Cinematheque’s September series celebrated British filmmaker

Sunny Kalidindi, Staff Reporter

During the month of September, the Cinematheque at the Cleveland Institute of Art put on a showcase of the works of British filmmaker and screenwriter Joanna Hogg.

They played her latest three films, which Hogg directed and wrote, “Unrelated (2008),” “Archipelago (2010)” and “Exhibition (2013).” All three featured quiet and minimal camerawork as well as long uninterrupted shots which gave the films a rather introspective vibe.

“Unrelated,” the first film showcased, features an extensive look at the landscape of Tuscany, Italy. Hogg has a style that seems to flit in and out of the scenes in way that never feels interrupting to the characters or their environment.

It’s interesting that she chose Italy as a place of self-discovery for her main character, Anna (Kathryn Worth), instead of her homeland of England. Anna represents a quintessential member of the middle class, from her mannerisms to her habits. But the setting of Italy, as Hogg has captured it, seems to encompass Anna completely and is especially effective in the climactic confrontation.

Anna’s attempt to fit in with the crowd of teenagers, led by the flirtatious Oakley (Tom Hiddleston) alienates her from her other middle-aged friends, and the detached camera angles and long takes make the audience feel just as separated. It’s almost a film about growing up, but it seems to be more about the reconciliation of departing youth and true adulthood.

“Archipelago” seems almost like a sequel to “Unrelated.” It also deals with being middle aged, but instead of dealing with growing up, it’s more about the consequences of growing up. Hogg again uses her long takes to create a hypnotic world, but this time set in Tresco, which is part of the Isles of Sicily.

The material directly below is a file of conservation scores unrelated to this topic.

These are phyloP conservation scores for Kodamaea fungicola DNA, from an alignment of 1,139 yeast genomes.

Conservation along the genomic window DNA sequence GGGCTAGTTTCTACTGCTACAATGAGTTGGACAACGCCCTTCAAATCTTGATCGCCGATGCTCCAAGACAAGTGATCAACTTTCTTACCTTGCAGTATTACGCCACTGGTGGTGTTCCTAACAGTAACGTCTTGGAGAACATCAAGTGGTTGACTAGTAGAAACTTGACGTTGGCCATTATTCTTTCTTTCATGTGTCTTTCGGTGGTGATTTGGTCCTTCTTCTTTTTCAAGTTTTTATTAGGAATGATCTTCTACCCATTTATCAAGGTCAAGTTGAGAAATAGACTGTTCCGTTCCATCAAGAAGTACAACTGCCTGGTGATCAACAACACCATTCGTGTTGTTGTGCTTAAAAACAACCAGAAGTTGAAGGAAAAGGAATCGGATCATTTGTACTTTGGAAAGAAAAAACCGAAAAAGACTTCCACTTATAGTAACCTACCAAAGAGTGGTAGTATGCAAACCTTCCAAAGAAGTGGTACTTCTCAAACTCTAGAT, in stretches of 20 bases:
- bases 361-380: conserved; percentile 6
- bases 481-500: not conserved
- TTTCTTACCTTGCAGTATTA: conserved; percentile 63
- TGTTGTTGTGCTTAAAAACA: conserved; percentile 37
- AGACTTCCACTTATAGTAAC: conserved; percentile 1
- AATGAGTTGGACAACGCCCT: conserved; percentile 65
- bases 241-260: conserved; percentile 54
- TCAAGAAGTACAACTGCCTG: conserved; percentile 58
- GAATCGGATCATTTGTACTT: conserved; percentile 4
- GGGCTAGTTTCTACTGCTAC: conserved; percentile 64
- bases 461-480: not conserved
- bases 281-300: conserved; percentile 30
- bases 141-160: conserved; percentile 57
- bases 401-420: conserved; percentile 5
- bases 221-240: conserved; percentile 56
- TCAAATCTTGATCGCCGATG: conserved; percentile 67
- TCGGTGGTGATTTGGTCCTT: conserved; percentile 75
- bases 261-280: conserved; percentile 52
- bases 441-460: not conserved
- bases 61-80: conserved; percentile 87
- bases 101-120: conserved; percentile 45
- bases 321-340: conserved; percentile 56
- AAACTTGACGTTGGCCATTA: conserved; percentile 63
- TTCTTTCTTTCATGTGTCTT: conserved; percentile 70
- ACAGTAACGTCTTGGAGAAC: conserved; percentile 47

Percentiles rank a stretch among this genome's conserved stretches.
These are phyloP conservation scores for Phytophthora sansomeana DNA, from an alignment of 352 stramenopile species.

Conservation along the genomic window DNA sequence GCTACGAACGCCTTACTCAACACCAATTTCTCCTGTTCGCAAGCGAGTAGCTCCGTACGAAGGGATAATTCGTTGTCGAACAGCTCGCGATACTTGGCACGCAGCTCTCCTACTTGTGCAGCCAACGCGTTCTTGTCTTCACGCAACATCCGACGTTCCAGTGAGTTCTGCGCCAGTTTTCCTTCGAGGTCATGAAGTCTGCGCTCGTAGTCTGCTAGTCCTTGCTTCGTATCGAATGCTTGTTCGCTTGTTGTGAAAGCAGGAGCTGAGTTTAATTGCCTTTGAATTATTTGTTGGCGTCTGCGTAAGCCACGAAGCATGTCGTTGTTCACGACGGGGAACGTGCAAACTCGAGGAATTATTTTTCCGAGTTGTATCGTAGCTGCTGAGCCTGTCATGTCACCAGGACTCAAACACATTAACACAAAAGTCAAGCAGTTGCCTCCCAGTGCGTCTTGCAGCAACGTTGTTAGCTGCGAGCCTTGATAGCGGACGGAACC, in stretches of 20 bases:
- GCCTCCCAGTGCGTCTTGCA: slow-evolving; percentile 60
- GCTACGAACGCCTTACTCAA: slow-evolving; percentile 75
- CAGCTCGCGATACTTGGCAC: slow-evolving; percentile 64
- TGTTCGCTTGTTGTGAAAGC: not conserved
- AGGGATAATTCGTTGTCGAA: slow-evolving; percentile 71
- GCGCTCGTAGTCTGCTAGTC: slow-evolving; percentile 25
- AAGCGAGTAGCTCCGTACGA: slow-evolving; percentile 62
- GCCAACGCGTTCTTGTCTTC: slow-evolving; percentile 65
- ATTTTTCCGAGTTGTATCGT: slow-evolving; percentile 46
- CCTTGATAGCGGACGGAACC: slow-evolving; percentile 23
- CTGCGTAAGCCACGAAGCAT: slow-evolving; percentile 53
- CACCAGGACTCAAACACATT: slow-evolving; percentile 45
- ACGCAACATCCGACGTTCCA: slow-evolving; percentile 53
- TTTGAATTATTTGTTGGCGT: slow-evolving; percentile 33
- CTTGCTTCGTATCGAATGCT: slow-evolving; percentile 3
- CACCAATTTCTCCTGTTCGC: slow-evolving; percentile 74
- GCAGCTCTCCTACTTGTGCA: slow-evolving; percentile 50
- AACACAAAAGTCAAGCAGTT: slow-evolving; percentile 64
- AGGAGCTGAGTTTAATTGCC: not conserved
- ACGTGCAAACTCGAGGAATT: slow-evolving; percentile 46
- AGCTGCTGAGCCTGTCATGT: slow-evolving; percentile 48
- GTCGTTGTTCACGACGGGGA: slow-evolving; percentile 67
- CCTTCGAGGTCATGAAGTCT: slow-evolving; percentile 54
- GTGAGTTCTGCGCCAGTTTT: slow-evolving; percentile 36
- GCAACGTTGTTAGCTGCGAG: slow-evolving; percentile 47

Once again, the location is critical. With the family at the center, led by the matriarch, Patricia (Kate Fahy) and her two children, Cynthia (Lydia Leonard), and Edward (Hiddleston again), find all their anxieties bubbling over in a devastating emotional crisis, they are trapped on the island with no figurative way out. It creates a bleak outlook and gives the film a greater tension.

However, while the film could have been dark, it balances the gravity of the situations with comic relief that end up being some of the film’s most thoughtful and memorable moments. In one scene, Cynthia, who is characterized by an overdramatic and volatile nature, breaks her tooth, and Edward calmly looks over before continuing to eat. Although Edward is off to save Africa, but could not even be bothered to help his sister. These subtle moments, along with the awkward pauses and silences, builds a film about dealing with tensions in a family that cannot say what they want or need.

The films are probably not everyone’s cup of tea. They are certainly slow and “Archipelago” creates an antsy feeling with the quiet tension. Although Hogg’s style is inspired by global filmmakers, the films are quintessentially British, from the humor to the attitude of pretending everything is alright.

Even if you aren’t the age of the characters, their problems and quiet musings stay with you even after the films are over. We can’t help but fear that we’ll be like Anna, middle-aged, and still feeling like we’re missing something. Or, we relate the tensions of Patricia, Cynthia and Edward to our own families.

In that sense, these films fall into a category of realistic horror. It’s the horror of realizing how much gravity everyday situations can carry in our lives.